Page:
The most straightforward and conventional method of sourcing clean drinking water that I know of is boiling your drinking water to kill any bacteria and parasites in it.
This method is excellent because you’ll likely already have a fire going and hopefully will have some container that you can boil water in, such as a pot or metal canteen.
If you don’t have a container you can boil water in; unfortunately, you won’t be able to use this method.
There’s two ways you can go about boiling your water.
The first way to is place your container over the fire and wait for your water to heat up and boil. This works fine if your container is fireproof and won’t break down as a result of getting hot.
The second way is to heat up rocks in the fire and then place them in a container of water to boil it. This method works great when you don’t have a fire proof container but can still boil water.
For this method, it’s also important that you choose rocks that won’t explode when put in the fire. Any porous rocks are a no go in this case.
Boiling your drinking water doesn’t always work, however. If your water is filled with toxic elements, you can’t boil those away.
Boiling drinking water also doesn’t directly make saltwater safe to drink, although it is possible to make saltwater safe with boiling by collecting the steam that comes off it (more below).
Evaporating Water to Make It Safe to Drink
Another way to get safe drinking water is to evaporate water to make safe to drink.
This method works because when water evaporates, only the water molecules will evaporate, leaving all minerals, parasites and bacteria behind.
The key here is to have some sort of plastic (ideally clear) to collect the evaporated water.
There are several ways to construct a water evaporator, but the easiest is to dig a hole in the ground, place your container of water inside it, and place your piece of plastic over the hole. If your plastic is clear, the sun will heat up the water and make it evaporate faster.
Another way you can do this is to set up your piece of plastic sort of like a lean-to over your fire. When you boil water over the fire, the plastic can collect the steam coming off it. The evaporated water will run down the sloped edge of your plastic, into your container of choice.
The great thing about evaporating water is that purifies saltwater too, unlike just boiling saltwater.
Capturing rainwater is a great way to source safe drinking water. Rainwater doesn’t have the pollutants, parasites and bacteria that stream water may have.
For this method, all you’ll need is a piece of plastic and a container to hold your water in. Truthfully, you don’t even need these materials either. You can make do with large leaves, a piece of split bamboo to create a channel, and some container to hold your water.
To collect rainwater, setup your collection device on a surface and connect it to your channels, or position it over your collection container if you’re not using a channel. Just make sure you stay dry during the process!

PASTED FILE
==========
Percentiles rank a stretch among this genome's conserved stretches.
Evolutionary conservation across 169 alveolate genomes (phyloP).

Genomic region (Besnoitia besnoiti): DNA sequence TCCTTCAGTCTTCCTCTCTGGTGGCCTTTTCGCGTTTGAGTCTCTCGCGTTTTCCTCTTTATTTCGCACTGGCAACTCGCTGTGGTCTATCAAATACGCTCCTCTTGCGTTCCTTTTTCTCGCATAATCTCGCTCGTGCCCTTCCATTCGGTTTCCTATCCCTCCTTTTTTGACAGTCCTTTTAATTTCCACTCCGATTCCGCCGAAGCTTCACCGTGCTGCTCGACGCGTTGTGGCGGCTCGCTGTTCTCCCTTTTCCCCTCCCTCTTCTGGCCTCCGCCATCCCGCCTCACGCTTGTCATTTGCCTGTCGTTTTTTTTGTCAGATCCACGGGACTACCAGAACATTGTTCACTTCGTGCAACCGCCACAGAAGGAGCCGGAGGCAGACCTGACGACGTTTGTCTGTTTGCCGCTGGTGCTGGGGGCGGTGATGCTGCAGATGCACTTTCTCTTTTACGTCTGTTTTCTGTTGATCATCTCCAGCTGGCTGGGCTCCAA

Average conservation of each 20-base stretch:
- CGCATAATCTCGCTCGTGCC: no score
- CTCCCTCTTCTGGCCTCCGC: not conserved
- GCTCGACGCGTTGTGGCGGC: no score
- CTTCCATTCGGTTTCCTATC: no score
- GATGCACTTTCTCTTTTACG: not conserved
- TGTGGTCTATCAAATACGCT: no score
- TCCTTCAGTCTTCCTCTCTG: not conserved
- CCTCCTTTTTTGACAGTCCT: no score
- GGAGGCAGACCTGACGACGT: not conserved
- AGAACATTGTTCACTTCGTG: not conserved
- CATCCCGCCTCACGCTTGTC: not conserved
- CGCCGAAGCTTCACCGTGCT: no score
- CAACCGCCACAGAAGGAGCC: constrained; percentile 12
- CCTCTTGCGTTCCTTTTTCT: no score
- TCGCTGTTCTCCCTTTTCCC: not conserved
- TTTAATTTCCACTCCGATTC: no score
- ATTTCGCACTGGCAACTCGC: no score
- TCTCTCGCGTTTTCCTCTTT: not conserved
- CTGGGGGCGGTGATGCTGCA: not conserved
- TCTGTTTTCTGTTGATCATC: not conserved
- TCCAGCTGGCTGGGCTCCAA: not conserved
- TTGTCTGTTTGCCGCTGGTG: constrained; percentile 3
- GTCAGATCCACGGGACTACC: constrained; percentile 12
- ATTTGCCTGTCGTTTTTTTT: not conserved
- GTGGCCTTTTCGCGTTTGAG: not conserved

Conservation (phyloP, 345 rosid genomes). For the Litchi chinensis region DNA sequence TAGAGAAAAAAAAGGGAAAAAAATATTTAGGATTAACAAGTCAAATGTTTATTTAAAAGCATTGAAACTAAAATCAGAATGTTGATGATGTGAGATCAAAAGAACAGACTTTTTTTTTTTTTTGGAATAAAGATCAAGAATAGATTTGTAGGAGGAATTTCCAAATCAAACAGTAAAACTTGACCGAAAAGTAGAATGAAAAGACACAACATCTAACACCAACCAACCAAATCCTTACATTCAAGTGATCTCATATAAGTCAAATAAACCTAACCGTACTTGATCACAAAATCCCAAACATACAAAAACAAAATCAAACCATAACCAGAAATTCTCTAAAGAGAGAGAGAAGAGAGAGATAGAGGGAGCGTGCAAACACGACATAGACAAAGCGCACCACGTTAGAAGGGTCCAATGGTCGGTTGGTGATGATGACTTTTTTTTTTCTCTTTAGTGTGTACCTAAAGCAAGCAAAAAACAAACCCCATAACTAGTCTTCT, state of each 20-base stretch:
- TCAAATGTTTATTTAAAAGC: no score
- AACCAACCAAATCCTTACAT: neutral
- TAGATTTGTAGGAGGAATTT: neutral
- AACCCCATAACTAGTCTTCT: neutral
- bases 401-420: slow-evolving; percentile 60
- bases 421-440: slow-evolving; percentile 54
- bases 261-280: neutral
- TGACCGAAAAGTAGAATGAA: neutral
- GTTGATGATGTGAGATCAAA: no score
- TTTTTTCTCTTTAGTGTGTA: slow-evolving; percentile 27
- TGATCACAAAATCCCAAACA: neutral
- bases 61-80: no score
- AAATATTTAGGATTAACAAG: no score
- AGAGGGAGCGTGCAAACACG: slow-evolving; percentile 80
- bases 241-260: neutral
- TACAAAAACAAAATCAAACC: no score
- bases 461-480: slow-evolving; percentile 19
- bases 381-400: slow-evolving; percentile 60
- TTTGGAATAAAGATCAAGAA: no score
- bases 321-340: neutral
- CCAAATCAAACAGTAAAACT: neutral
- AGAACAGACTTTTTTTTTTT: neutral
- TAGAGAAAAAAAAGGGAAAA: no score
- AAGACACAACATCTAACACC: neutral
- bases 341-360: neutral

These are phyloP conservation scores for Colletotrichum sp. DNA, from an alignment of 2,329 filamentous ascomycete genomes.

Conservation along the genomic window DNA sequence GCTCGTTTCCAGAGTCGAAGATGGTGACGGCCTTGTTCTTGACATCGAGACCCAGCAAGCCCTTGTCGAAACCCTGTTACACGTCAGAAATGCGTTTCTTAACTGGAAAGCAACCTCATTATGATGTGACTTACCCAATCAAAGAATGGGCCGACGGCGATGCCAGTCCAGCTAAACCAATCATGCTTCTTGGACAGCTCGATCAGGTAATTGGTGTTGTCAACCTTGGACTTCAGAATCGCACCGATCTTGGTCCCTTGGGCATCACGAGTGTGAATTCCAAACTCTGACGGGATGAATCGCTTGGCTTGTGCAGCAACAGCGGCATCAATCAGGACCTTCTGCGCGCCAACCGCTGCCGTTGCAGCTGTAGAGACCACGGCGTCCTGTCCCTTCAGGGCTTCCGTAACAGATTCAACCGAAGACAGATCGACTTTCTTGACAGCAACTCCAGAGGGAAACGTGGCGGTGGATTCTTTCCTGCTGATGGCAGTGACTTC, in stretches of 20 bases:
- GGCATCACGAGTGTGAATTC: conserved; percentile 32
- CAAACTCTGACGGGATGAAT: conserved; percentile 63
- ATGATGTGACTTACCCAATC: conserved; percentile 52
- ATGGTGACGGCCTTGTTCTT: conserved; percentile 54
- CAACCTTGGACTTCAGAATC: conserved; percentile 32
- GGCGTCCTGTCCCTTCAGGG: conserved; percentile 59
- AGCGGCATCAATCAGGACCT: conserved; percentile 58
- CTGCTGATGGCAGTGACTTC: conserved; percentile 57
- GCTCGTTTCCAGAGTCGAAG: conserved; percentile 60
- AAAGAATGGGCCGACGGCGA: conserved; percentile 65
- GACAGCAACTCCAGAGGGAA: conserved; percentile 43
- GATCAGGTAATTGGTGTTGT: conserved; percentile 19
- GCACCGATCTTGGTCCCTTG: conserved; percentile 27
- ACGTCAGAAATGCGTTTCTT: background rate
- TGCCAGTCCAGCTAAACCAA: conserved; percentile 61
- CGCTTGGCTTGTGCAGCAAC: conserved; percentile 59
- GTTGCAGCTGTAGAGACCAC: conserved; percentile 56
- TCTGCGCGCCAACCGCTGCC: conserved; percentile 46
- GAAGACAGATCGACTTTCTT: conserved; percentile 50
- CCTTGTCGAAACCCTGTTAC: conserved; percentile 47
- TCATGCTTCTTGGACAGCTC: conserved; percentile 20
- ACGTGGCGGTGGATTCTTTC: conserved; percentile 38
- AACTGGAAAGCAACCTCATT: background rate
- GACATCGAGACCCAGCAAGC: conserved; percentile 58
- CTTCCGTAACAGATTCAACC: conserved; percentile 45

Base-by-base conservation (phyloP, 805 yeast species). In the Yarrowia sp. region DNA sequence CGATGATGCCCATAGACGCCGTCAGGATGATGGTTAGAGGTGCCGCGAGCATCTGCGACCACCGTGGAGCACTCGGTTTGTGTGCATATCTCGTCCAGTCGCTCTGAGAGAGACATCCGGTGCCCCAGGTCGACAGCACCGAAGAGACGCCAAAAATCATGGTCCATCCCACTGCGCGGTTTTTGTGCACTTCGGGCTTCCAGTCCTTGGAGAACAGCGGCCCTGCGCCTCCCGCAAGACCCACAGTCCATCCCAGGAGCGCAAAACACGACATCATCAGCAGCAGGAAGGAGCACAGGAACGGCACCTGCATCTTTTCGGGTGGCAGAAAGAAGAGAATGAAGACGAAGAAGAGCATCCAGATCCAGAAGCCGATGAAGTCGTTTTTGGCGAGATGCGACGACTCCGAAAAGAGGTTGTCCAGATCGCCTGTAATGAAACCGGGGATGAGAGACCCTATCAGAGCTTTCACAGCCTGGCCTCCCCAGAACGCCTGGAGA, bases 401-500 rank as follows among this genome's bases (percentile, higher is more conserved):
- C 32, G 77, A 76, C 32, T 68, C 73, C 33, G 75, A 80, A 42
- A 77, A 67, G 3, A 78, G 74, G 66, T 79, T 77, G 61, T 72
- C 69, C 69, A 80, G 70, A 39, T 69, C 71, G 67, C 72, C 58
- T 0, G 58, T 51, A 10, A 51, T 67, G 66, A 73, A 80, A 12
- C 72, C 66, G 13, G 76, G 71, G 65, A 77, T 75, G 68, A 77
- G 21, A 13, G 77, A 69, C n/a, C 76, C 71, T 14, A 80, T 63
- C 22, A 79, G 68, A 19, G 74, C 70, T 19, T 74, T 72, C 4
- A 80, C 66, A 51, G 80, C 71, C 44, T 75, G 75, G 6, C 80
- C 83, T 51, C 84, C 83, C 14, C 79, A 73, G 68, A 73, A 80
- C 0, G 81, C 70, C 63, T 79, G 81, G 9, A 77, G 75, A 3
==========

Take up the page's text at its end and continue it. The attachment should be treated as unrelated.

Using Chemical Tablets
Another alternative method to create safe drinking water is by using chemical tablets to purify your water.
Most chemical tablets will use iodine to kill bacteria, viruses and parasites in the water. It won’t remove any solids or toxic elements, but it will create safe drinking water.
One significant benefit of these tablets is that you can purify large amounts of water in one go.
Instead of trying to boil a gallon of water or trying to gather a gallon of evaporated water, you can drop in a tablet, wait 4 hours (to kill Cryptosporidium) and have lots of clean drinking water ready for whenever you need it.
Easy to use on the go and extremely portable, they’re an excellent option for purifying drinking water.
Using a LifeStraw
LifeStraws came onto the survival scene within the past twenty years and quickly became a favorite of many survivalists.
These straws make almost any source of fresh water instantly safe to drink. No boiling, no chemicals, no waiting.
LifeStraws work with small hair-like fibers in the filter that catch bacteria, parasites, and solids that contaminate water.
Once the water passes through the filter within the straws, 99.99% of harmful factors in the water will be extracted, leaving you with clean, fresh water.
These not only work great for survivalists but also as portable water purifiers for people in third world countries. This was their original intended purpose, and the exceptional performance of the LifeStraw made it a hit on the survival market as well.
Setting Up Shelter to Protect Yourself From the Elements
Shelter is another crucial survival skill that you’ll need if you want to increase your chances of survival.
When entering a survival situation, a shelter is one of the first things you should seek, apart from water and food.
A shelter can be the difference between a few hours sleep, and a restless night spent freezing your cheeks off. Not to mention, if its raining you can and you have no shelter…you’re in trouble. Here is an in depth article about determining if a storm is coming
There are four things you should keep in mind when building a shelter:
Keep it away from hazards (dead trees, falling rocks, etc.).
Find a source of insulation to keep yourself separated from the cold ground, air, and rain.